Custom client-side CSS to change background colours.
January 15, 2008 3:38 PM   Subscribe

CSS, greasemonkey, sunglasses? Is there a way to stop white web pages hurting my eyes (firefox, osx).

Even on the lowest brightness setting, I find, of an evening, that white-backgrounded web pages are too bright on my macbook. I suspect there's some way for me to have a local CSS file or something that I can turn on and off at will, to just swap white backgrounds for a more muted grey. Or something. Everything I see on google seems to be about blogs, but I want this on the client side. I suppose there could also be a greasemonkey way to do this, but greasemonkey scares me more than CSS. Corey Hart scares me more than both.

So, in question form: what is the simplest way to have a switchable setting to darken white backgrounds? (and/or: is there a good client-side CSS tutorial site which could teach me to work this out myself?)
posted by pompomtom to Computers & Internet (14 answers total) 2 users marked this as a favorite
If you don't want to mess around with css or Greasemonkey you might like to try a program like Nocturne which simply inverts the colours on your screen making it much nicer to look at under certain conditions.
posted by sveskemus at 3:44 PM on January 15, 2008

one approach for this on OS X is Ctrl+Alt+Apple+8. pressing all those keys at once throws the color scheme to the "negative," which will usually switch white backgrounds to black, then with white text.

i just wish there were a way to do this on the PC at work. grrr.
posted by garfy3 at 3:47 PM on January 15, 2008

@garfy3 there is hit alt-shift-print screen if what we are thinking of is the same thing
posted by DJWeezy at 4:13 PM on January 15, 2008 [1 favorite]

Another "not exactly helpful" solution is rgGamma. It's for using your Mac whenever night vision is critical. It shifts the screen gamma so everything turns monochrome red-black (or green-black or your-choice-black). I use it when hacking in the dark.

As for changing it via javascript: I'm guessing this shouldn't be to hard with a javascript bookmarklet. I don't think you'd need grease monkey at all though it has been many years since I used my Javascript fu for good (or evil).
posted by chairface at 4:16 PM on January 15, 2008

This bookmarklet will (sometimes) work. Doesn't work on mefi though.

Make Blue

Drag it to your toolbar and click. It should at least get you started.
posted by chairface at 4:39 PM on January 15, 2008

What you are looking for, I think, is accessibar. It does a ton of things like this, primarily for people with low vision who need high contrast stuff. I *think* you can make it so the only stuff that changes is the BG color, but you can mess with all the fonts through a series of pulldown menus. Easy peasy. Here's a screenshot of the AskMe simple style changed to a grey background. This will, imo, only do it per-site so if you're looking for something that changed all examples of white to grey, this will not help.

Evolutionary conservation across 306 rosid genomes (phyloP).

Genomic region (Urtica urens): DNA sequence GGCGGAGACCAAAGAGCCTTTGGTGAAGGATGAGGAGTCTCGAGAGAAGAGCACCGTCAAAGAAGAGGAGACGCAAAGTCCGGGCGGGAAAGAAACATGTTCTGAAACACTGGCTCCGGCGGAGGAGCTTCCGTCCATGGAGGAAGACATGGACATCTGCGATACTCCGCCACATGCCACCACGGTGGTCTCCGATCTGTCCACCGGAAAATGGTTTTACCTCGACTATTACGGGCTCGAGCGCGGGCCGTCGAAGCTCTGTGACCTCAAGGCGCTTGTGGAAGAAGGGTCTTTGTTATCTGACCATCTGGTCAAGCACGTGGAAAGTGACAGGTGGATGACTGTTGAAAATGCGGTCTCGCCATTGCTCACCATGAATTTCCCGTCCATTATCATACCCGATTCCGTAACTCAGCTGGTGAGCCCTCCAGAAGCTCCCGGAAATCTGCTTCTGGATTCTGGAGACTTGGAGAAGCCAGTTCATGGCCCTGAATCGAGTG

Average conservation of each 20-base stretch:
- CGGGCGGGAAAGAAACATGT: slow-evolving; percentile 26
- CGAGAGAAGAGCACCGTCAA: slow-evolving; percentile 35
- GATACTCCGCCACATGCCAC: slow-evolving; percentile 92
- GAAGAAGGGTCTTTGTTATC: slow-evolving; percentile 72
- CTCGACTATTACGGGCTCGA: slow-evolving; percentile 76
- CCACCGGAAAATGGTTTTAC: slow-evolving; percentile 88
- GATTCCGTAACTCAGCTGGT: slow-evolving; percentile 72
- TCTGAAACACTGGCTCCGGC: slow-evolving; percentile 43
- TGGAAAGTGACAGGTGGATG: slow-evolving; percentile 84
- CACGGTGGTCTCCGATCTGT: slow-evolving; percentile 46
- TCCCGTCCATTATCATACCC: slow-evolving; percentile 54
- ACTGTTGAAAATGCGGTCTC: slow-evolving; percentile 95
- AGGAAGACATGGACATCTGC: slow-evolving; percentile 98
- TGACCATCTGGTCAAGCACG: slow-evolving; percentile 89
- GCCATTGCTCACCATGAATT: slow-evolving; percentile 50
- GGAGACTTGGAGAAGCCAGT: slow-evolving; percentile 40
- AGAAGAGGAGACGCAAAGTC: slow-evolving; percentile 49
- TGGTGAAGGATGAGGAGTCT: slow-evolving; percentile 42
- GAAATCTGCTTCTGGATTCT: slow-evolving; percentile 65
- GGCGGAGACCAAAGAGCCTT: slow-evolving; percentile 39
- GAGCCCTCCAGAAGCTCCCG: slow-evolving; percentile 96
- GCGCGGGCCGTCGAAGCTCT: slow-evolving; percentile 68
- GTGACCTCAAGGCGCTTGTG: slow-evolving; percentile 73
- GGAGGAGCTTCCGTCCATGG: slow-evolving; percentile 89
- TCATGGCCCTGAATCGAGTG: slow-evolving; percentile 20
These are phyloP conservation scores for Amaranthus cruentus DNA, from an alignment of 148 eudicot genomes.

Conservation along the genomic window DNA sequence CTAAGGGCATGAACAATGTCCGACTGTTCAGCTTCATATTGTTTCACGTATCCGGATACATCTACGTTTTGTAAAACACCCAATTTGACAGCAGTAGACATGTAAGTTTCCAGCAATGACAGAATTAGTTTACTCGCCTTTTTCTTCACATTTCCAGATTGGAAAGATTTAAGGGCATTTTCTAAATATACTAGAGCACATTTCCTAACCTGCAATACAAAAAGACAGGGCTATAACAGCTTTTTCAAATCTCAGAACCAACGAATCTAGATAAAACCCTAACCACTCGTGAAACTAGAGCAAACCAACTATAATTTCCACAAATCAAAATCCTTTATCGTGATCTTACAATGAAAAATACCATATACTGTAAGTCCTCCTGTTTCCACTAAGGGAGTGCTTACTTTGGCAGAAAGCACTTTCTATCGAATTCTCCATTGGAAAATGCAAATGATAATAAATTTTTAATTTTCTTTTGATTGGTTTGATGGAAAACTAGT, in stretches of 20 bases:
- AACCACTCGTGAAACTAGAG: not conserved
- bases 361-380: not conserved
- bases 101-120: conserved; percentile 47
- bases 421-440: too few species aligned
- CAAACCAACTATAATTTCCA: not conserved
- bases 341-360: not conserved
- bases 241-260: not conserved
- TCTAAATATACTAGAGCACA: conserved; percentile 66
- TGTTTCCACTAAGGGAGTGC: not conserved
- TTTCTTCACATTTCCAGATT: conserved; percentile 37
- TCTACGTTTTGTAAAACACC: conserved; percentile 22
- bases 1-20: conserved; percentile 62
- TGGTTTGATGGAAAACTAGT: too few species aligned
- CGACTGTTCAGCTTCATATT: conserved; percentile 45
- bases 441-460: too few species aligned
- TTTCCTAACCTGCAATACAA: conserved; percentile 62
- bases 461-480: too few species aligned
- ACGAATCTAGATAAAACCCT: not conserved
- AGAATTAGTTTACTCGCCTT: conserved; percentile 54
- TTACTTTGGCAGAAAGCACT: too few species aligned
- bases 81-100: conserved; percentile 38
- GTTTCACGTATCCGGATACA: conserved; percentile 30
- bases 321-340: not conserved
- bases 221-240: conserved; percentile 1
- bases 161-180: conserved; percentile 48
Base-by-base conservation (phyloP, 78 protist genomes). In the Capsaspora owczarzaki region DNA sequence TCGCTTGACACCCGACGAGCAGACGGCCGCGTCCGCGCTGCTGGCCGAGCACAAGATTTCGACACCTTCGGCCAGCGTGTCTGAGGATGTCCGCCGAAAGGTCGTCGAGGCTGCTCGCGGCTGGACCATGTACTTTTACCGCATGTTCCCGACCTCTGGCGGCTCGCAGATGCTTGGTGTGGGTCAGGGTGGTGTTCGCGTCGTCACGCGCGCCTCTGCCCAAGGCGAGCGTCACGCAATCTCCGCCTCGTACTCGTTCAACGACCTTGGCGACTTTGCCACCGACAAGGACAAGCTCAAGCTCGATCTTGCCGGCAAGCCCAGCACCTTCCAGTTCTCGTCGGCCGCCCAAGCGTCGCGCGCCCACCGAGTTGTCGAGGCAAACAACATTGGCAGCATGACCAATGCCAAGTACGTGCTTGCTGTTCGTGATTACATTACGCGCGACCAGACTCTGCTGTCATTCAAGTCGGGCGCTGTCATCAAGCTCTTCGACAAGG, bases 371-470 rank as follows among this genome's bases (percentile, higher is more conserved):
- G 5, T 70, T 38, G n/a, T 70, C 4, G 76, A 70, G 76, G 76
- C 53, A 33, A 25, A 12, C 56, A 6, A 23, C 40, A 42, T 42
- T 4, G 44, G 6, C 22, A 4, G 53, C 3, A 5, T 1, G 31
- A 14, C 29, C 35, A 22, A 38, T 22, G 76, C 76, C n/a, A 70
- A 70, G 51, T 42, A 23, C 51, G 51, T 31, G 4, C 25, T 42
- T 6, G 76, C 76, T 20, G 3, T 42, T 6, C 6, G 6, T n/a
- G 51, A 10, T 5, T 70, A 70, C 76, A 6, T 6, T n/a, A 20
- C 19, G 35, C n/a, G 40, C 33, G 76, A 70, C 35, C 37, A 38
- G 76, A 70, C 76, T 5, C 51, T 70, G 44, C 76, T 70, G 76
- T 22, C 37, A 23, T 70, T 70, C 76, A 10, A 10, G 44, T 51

posted by jessamyn at 4:41 PM on January 15, 2008

By all means don't do the ALT+SHIFT+PRINTSCREEN thing....completely messed up my MSN Messenger and I couldn't revert it without a restart :P
posted by DMan at 4:49 PM on January 15, 2008

The Stylish Firefox add on will let you do this by site, although not to every white backgrounded site.
posted by MadamM at 5:04 PM on January 15, 2008

If you don't mind switching browsers, Opera does pretty much exactly what you want. There is an option under the View\Style menu which allows you to force one of a series of predefined CSS style sheets upon any unsuspecting website, including two "High Contrast" modes (black on white and white on black) and an "Accessibility Layout" which displays contents in a pleasing black on green colour combination.

I think you can also define your own style sheets, but I haven't played with it that much. If you're not totally tied to Firefox, I would recommend giving Opera a try, in any case - it really is a magnificent browser.
posted by doctorpiorno at 6:47 PM on January 15, 2008

you can make your own custom stylesheet, call it userContent.css and drop it in the chrome directory (~/Library/Application Support/Firefox/Profiles/<randomstring>.default/chrome/) and it should be used for every site you visit... there's a sample there already called userContent-example.css... I thought there was a way of just selecting a custom stylesheet in the UI (or at least the about:config interface) but I appear to be wrong about that...
posted by russm at 10:07 PM on January 15, 2008

or alternatively, make a bookmark where the URL is


and use that to blackify the backgrounds of your pages as needed...

hmmm... works in Safari, but in FF it blacks the background then sets the page content to the text "black"... hitting the back button takes you back to the blackified page though... there's probably a way of fixing that...
posted by russm at 10:14 PM on January 15, 2008

Best answer: try this bookmarklet:

javascript:(function(){var newSS, styles='* { background: #1A2424 ! important; color: cyan !important } :link, :link * { color: #66FF99 !important } :visited, :visited * { color: #9966CC !important }'; if( document.createStyleSheet) { document.createStyleSheet(%22javascript:'%22+styles+%22'%22); } else { newSS=document.createElement('link'); newSS.rel='stylesheet'; newSS.href='data:text/css,'+escape(styles); document.getElementsByTagName(%22head%22)[0].appendChild(newSS); } })();
posted by T.D. Strange at 10:36 PM on January 15, 2008 [3 favorites]

Obvious point, but try to make your room bright so your pupils don't dilate much.
posted by TheophileEscargot at 10:57 PM on January 15, 2008

or you could get an older laptop where the backlight has faded with the years... I've got a dim-screened 15" G4 that I'd be willing to part with... :)
posted by russm at 12:02 AM on January 16, 2008

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